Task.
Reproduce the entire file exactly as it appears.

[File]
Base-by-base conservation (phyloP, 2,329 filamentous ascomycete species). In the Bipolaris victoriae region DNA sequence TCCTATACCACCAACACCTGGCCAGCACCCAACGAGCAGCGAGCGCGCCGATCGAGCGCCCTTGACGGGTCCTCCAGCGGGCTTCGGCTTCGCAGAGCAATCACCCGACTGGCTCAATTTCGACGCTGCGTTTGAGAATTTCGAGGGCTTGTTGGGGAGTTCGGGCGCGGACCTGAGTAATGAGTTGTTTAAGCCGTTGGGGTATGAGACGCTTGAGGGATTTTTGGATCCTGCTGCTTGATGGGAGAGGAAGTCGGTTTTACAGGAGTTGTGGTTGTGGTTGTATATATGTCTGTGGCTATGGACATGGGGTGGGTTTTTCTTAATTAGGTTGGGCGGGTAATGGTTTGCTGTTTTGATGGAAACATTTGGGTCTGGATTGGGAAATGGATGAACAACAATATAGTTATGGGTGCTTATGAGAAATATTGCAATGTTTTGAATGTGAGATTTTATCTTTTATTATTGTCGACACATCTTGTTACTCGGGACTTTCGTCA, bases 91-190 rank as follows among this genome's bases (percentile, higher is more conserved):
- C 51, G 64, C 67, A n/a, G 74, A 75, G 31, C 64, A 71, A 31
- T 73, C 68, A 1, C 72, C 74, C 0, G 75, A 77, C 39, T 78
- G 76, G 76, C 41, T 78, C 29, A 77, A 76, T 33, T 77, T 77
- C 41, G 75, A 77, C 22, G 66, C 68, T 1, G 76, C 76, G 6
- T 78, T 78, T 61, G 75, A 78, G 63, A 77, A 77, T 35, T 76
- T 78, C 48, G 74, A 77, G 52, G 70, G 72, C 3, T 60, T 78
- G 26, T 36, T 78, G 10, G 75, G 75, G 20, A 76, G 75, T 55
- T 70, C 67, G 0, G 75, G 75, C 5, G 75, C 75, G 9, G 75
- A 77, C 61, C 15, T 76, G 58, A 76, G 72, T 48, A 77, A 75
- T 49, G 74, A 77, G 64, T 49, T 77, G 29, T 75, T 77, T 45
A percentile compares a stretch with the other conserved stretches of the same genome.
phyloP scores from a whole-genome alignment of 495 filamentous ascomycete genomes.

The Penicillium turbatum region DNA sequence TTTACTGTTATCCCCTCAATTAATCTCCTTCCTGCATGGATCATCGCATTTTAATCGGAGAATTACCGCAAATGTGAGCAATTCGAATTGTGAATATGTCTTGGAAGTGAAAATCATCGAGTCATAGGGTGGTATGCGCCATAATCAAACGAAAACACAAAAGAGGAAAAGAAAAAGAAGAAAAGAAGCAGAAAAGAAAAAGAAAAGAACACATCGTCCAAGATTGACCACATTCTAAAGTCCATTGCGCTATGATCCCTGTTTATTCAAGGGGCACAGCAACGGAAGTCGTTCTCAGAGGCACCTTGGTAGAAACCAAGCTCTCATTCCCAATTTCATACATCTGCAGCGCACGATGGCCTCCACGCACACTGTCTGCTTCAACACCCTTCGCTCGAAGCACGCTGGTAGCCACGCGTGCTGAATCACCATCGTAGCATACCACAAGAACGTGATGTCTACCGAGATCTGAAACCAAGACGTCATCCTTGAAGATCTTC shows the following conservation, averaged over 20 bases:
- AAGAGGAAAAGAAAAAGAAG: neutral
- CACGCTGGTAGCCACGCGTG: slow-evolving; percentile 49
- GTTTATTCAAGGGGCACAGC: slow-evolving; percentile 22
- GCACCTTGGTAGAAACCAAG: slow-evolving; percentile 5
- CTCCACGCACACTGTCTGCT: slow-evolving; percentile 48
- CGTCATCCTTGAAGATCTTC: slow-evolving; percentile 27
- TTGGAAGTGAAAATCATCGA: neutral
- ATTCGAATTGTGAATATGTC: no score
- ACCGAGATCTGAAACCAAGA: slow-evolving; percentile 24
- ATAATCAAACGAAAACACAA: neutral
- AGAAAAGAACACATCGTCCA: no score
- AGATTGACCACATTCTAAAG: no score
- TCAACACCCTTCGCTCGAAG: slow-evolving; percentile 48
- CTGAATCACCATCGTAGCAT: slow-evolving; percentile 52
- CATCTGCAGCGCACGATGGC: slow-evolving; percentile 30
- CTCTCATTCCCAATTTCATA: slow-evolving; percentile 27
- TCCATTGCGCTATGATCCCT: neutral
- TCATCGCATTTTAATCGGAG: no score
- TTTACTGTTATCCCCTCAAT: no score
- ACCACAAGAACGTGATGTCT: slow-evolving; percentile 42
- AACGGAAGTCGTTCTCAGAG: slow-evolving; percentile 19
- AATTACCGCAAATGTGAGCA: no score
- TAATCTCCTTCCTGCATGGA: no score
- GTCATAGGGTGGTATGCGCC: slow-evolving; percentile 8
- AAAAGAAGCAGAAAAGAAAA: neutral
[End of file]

Base-by-base conservation (phyloP, 2,329 filamentous ascomycete species). In the Bipolaris victoriae region DNA sequence TCCTATACCACCAACACCTGGCCAGCACCCAACGAGCAGCGAGCGCGCCGATCGAGCGCCCTTGACGGGTCCTCCAGCGGGCTTCGGCTTCGCAGAGCAATCACCCGACTGGCTCAATTTCGACGCTGCGTTTGAGAATTTCGAGGGCTTGTTGGGGAGTTCGGGCGCGGACCTGAGTAATGAGTTGTTTAAGCCGTTGGGGTATGAGACGCTTGAGGGATTTTTGGATCCTGCTGCTTGATGGGAGAGGAAGTCGGTTTTACAGGAGTTGTGGTTGTGGTTGTATATATGTCTGTGGCTATGGACATGGGGTGGGTTTTTCTTAATTAGGTTGGGCGGGTAATGGTTTGCTGTTTTGATGGAAACATTTGGGTCTGGATTGGGAAATGGATGAACAACAATATAGTTATGGGTGCTTATGAGAAATATTGCAATGTTTTGAATGTGAGATTTTATCTTTTATTATTGTCGACACATCTTGTTACTCGGGACTTTCGTCA, bases 91-190 rank as follows among this genome's bases (percentile, higher is more conserved):
- C 51, G 64, C 67, A n/a, G 74, A 75, G 31, C 64, A 71, A 31
- T 73, C 68, A 1, C 72, C 74, C 0, G 75, A 77, C 39, T 78
- G 76, G 76, C 41, T 78, C 29, A 77, A 76, T 33, T 77, T 77
- C 41, G 75, A 77, C 22, G 66, C 68, T 1, G 76, C 76, G 6
- T 78, T 78, T 61, G 75, A 78, G 63, A 77, A 77, T 35, T 76
- T 78, C 48, G 74, A 77, G 52, G 70, G 72, C 3, T 60, T 78
- G 26, T 36, T 78, G 10, G 75, G 75, G 20, A 76, G 75, T 55
- T 70, C 67, G 0, G 75, G 75, C 5, G 75, C 75, G 9, G 75
- A 77, C 61, C 15, T 76, G 58, A 76, G 72, T 48, A 77, A 75
- T 49, G 74, A 77, G 64, T 49, T 77, G 29, T 75, T 77, T 45
A percentile compares a stretch with the other conserved stretches of the same genome.
phyloP scores from a whole-genome alignment of 495 filamentous ascomycete genomes.

The Penicillium turbatum region DNA sequence TTTACTGTTATCCCCTCAATTAATCTCCTTCCTGCATGGATCATCGCATTTTAATCGGAGAATTACCGCAAATGTGAGCAATTCGAATTGTGAATATGTCTTGGAAGTGAAAATCATCGAGTCATAGGGTGGTATGCGCCATAATCAAACGAAAACACAAAAGAGGAAAAGAAAAAGAAGAAAAGAAGCAGAAAAGAAAAAGAAAAGAACACATCGTCCAAGATTGACCACATTCTAAAGTCCATTGCGCTATGATCCCTGTTTATTCAAGGGGCACAGCAACGGAAGTCGTTCTCAGAGGCACCTTGGTAGAAACCAAGCTCTCATTCCCAATTTCATACATCTGCAGCGCACGATGGCCTCCACGCACACTGTCTGCTTCAACACCCTTCGCTCGAAGCACGCTGGTAGCCACGCGTGCTGAATCACCATCGTAGCATACCACAAGAACGTGATGTCTACCGAGATCTGAAACCAAGACGTCATCCTTGAAGATCTTC shows the following conservation, averaged over 20 bases:
- AAGAGGAAAAGAAAAAGAAG: neutral
- CACGCTGGTAGCCACGCGTG: slow-evolving; percentile 49
- GTTTATTCAAGGGGCACAGC: slow-evolving; percentile 22
- GCACCTTGGTAGAAACCAAG: slow-evolving; percentile 5
- CTCCACGCACACTGTCTGCT: slow-evolving; percentile 48
- CGTCATCCTTGAAGATCTTC: slow-evolving; percentile 27
- TTGGAAGTGAAAATCATCGA: neutral
- ATTCGAATTGTGAATATGTC: no score
- ACCGAGATCTGAAACCAAGA: slow-evolving; percentile 24
- ATAATCAAACGAAAACACAA: neutral
- AGAAAAGAACACATCGTCCA: no score
- AGATTGACCACATTCTAAAG: no score
- TCAACACCCTTCGCTCGAAG: slow-evolving; percentile 48
- CTGAATCACCATCGTAGCAT: slow-evolving; percentile 52
- CATCTGCAGCGCACGATGGC: slow-evolving; percentile 30
- CTCTCATTCCCAATTTCATA: slow-evolving; percentile 27
- TCCATTGCGCTATGATCCCT: neutral
- TCATCGCATTTTAATCGGAG: no score
- TTTACTGTTATCCCCTCAAT: no score
- ACCACAAGAACGTGATGTCT: slow-evolving; percentile 42
- AACGGAAGTCGTTCTCAGAG: slow-evolving; percentile 19
- AATTACCGCAAATGTGAGCA: no score
- TAATCTCCTTCCTGCATGGA: no score
- GTCATAGGGTGGTATGCGCC: slow-evolving; percentile 8
- AAAAGAAGCAGAAAAGAAAA: neutral